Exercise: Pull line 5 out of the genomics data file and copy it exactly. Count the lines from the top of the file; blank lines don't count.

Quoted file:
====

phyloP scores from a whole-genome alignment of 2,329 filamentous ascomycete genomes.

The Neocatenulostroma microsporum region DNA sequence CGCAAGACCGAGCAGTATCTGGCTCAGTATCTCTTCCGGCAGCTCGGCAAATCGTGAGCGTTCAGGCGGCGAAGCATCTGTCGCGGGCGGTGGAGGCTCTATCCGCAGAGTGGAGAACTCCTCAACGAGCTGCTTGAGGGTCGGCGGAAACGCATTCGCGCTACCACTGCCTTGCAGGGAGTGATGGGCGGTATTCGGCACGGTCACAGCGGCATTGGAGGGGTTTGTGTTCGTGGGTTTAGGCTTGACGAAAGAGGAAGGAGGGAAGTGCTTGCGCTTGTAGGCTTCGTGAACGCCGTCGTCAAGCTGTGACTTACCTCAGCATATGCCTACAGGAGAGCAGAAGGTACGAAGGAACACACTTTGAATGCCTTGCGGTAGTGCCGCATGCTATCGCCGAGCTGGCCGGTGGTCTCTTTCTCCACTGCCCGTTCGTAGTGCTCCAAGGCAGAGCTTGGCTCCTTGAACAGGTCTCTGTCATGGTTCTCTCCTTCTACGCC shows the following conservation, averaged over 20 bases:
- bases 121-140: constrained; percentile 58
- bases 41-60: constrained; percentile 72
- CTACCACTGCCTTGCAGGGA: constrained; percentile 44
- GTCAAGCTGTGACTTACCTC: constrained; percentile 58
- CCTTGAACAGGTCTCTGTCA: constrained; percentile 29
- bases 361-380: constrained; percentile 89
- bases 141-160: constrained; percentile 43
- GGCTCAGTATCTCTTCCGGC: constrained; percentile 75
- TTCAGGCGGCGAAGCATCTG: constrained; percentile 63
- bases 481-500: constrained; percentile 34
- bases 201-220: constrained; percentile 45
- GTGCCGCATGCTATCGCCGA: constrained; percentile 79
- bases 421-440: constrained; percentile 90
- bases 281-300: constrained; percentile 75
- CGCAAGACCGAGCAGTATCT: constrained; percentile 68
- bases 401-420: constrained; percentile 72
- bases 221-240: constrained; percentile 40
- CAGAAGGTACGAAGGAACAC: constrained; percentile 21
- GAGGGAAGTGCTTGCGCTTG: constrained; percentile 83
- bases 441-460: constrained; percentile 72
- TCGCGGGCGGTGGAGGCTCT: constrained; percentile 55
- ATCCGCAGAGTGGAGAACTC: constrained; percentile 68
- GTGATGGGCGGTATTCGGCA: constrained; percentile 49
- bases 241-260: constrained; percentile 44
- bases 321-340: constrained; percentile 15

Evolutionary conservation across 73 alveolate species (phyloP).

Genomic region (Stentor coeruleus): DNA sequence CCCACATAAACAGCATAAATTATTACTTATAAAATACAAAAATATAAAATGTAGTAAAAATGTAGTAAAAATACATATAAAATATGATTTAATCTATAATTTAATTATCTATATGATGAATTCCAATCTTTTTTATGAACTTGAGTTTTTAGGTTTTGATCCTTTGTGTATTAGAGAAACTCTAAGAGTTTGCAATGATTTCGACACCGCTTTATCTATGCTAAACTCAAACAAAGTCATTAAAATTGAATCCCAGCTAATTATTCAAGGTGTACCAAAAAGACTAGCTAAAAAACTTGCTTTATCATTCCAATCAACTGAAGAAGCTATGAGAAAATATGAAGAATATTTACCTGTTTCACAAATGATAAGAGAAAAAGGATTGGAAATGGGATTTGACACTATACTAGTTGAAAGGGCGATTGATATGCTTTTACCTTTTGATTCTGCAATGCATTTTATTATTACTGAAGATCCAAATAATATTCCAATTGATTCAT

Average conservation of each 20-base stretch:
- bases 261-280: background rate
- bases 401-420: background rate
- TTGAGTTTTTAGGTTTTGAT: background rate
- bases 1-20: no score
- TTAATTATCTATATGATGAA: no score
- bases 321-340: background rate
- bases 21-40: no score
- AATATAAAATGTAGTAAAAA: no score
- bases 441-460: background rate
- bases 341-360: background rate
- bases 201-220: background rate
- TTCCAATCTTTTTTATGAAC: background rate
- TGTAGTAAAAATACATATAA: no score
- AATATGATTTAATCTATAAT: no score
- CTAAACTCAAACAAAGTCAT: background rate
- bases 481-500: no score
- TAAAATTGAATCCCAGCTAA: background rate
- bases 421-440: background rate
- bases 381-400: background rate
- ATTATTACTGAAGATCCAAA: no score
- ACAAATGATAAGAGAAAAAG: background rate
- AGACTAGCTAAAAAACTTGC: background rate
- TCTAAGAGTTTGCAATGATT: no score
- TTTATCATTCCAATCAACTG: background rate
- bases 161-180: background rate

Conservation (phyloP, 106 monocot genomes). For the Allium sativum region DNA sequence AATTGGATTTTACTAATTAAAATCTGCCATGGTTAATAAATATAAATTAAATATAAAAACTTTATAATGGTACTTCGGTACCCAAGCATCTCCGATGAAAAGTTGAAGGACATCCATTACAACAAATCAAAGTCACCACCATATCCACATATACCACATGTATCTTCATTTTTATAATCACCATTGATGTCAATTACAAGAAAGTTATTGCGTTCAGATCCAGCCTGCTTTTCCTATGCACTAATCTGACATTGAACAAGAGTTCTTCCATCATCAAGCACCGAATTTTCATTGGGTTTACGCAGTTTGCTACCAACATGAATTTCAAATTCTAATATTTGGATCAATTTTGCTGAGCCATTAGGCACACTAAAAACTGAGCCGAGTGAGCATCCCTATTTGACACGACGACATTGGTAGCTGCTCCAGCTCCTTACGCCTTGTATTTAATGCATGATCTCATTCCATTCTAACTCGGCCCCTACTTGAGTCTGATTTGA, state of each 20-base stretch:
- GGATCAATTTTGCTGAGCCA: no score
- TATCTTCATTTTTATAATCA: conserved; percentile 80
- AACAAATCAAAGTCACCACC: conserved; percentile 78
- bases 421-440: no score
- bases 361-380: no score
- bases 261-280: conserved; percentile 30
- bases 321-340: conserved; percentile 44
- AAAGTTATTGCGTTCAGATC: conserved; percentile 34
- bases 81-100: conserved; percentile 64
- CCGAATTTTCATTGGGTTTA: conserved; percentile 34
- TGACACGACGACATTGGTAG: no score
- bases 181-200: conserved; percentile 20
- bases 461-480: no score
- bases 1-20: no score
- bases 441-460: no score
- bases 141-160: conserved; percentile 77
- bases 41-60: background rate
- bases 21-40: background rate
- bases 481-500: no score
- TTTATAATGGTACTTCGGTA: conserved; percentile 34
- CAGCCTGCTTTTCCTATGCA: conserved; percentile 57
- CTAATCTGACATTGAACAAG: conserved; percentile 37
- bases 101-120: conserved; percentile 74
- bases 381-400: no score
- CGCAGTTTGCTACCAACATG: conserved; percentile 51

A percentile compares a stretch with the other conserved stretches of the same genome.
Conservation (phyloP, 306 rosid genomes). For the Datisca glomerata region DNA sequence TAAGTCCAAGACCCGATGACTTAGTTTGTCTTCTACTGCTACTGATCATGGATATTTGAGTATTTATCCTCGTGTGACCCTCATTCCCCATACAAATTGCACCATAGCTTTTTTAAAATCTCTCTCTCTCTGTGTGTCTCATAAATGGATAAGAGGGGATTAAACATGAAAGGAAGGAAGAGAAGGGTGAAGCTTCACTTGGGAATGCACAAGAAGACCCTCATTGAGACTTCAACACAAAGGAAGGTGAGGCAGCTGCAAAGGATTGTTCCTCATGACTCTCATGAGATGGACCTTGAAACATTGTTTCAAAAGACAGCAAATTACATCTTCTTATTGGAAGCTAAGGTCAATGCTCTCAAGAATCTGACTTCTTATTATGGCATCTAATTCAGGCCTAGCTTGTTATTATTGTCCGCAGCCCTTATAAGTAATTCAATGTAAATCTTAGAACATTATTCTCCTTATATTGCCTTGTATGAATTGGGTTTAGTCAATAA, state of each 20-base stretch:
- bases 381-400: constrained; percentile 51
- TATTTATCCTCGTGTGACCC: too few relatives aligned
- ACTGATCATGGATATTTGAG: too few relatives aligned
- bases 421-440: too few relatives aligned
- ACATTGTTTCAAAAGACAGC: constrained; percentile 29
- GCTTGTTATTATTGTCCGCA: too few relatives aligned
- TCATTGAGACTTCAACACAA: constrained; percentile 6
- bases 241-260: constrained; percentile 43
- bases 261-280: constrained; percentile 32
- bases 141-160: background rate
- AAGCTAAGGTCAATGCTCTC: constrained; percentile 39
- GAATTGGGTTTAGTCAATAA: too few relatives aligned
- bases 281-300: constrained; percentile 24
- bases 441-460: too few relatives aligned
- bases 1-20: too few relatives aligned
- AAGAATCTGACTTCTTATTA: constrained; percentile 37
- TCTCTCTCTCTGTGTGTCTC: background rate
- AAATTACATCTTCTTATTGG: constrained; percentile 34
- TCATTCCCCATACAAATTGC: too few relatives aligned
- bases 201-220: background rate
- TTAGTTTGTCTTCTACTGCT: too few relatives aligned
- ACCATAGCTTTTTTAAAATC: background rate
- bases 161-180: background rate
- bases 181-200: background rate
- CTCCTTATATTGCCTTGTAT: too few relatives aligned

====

- CTACCACTGCCTTGCAGGGA: constrained; percentile 44